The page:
Briefs

InBrief: The Science of Early Childhood Development

This brief is part of a series that summarizes essential scientific findings from Center publications.

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The science of early brain development can inform investments in early childhood. These basic concepts, established over decades of neuroscience and behavioral research, help illustrate why child development—particularly from birth to five years—is a foundation for a prosperous and sustainable society.

  1. Brains are built over time, from the bottom up.

    The basic architecture of the brain is constructed through an ongoing process that begins before birth and continues into adulthood. Early experiences affect the quality of that architecture by establishing either a sturdy or a fragile foundation for all of the learning, health and behavior that follow. In the first few years of life, 700 new neural connections are formed every second. After this period of rapid proliferation, connections are reduced through a process called pruning, so that brain circuits become more efficient. Sensory pathways like those for basic vision and hearing are the first to develop, followed by early language skills and higher cognitive functions. Connections proliferate and prune in a prescribed order, with later, more complex brain circuits built upon earlier, simpler circuits.

    In the proliferation and pruning process, simpler neural connections form first, followed by more complex circuits. The timing is genetic, but early experiences determine whether the circuits are strong or weak. Source: C.A. Nelson (2000). Credit: Center on the Developing Child
    In the proliferation and pruning process, simpler neural connections form first, followed by more complex circuits. The timing is genetic, but early experiences determine whether the circuits are strong or weak. Source: C.A. Nelson (2000). Credit: Center on the Developing Child
  2. The interactive influences of genes and experience shape the developing brain.

    Scientists now know a major ingredient in this developmental process is the “serve and return” relationship between children and their parents and other caregivers in the family or community. Young children naturally reach out for interaction through babbling, facial expressions, and gestures, and adults respond with the same kind of vocalizing and gesturing back at them. In the absence of such responses—or if the responses are unreliable or inappropriate—the brain’s architecture does not form as expected, which can lead to disparities in learning and behavior.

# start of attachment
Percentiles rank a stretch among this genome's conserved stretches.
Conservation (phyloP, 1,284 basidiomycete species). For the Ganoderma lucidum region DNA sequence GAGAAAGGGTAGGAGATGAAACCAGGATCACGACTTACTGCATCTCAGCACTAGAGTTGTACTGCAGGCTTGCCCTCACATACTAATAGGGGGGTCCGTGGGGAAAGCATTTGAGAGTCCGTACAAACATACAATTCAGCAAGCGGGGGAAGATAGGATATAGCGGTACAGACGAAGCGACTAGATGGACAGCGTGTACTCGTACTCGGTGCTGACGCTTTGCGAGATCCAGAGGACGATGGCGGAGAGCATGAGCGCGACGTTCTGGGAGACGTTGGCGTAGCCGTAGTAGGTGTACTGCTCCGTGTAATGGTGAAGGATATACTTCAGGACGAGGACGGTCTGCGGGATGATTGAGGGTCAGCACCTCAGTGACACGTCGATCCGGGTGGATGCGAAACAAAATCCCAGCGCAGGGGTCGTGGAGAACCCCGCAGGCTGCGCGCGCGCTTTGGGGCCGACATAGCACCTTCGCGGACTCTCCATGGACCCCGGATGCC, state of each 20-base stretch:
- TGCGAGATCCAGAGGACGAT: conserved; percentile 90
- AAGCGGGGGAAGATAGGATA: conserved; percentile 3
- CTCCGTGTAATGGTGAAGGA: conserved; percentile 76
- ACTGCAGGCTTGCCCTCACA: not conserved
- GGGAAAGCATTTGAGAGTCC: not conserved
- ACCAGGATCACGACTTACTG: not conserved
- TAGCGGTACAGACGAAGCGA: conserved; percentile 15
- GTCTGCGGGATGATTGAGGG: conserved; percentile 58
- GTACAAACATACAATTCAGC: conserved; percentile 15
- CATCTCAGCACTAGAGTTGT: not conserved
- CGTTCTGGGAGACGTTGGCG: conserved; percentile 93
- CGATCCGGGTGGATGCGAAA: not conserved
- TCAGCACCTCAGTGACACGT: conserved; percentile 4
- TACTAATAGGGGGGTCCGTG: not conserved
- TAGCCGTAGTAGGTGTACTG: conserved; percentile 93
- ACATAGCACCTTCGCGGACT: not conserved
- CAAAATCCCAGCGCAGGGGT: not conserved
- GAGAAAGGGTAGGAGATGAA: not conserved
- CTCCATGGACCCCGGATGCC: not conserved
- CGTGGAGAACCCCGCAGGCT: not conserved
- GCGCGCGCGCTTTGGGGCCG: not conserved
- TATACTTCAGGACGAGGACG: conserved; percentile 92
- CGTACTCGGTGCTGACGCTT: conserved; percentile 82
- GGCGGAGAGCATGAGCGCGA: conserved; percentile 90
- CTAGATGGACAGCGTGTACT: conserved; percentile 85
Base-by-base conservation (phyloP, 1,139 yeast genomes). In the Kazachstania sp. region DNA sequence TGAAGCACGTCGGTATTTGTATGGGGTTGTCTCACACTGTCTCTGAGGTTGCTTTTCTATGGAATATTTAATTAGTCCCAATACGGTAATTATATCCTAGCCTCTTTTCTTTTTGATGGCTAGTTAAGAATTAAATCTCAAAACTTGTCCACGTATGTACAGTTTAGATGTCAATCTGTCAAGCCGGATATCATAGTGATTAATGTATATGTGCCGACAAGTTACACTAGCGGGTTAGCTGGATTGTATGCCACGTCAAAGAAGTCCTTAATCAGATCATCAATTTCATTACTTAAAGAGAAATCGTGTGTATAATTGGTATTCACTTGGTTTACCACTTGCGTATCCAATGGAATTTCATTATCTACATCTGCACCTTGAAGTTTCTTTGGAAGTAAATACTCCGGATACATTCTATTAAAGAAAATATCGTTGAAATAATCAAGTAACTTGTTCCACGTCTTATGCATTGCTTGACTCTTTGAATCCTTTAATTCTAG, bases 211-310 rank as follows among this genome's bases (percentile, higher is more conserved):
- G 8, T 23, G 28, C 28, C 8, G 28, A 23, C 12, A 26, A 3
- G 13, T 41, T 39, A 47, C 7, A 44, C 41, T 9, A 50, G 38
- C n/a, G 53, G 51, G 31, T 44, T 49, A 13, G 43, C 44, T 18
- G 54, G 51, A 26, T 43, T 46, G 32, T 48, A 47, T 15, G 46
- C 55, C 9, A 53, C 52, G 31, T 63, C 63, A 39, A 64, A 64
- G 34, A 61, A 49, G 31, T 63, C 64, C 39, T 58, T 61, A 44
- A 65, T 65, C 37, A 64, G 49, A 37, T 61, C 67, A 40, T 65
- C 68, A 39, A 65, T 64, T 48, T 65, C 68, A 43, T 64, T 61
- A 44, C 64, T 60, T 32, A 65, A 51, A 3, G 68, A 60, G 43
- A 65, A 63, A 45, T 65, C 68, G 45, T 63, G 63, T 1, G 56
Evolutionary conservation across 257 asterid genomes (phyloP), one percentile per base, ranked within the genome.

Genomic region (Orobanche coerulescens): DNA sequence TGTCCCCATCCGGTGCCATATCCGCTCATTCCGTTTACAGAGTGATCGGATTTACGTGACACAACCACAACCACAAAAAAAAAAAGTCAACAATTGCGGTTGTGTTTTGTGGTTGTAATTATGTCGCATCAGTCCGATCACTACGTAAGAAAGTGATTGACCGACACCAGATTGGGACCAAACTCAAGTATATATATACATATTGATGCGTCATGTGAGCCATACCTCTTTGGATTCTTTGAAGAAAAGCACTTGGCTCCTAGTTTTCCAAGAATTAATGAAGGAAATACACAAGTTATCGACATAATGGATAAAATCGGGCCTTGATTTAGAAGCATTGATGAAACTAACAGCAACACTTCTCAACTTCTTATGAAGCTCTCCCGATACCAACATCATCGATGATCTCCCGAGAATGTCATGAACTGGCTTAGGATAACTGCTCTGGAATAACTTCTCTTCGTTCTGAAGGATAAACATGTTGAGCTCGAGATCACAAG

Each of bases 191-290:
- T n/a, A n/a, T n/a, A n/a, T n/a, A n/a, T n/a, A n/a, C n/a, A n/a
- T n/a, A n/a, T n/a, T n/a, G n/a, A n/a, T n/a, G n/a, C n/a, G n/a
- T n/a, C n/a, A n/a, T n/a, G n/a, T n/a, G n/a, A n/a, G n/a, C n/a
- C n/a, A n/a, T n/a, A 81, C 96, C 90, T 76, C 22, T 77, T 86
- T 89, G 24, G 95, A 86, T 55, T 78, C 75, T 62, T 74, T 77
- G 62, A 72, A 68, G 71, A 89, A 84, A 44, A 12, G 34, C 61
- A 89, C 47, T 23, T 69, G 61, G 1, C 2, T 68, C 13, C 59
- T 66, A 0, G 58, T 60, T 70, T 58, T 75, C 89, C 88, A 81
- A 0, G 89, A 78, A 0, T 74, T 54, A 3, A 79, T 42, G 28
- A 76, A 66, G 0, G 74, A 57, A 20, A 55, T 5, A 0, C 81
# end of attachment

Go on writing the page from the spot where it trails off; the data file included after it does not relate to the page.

3. The brain’s capacity for change decreases with age.

    The brain is most flexible, or “plastic,” early in life to accommodate a wide range of environments and interactions, but as the maturing brain becomes more specialized to assume more complex functions, it is less capable of reorganizing and adapting to new or unexpected challenges. For example, by the first year, the parts of the brain that differentiate sound are becoming specialized to the language the baby has been exposed to; at the same time, the brain is already starting to lose the ability to recognize different sounds found in other languages. Although the “windows” for language learning and other skills remain open, these brain circuits become increasingly difficult to alter over time. Early plasticity means it’s easier and more effective to influence a baby’s developing brain architecture than to rewire parts of its circuitry in the adult years.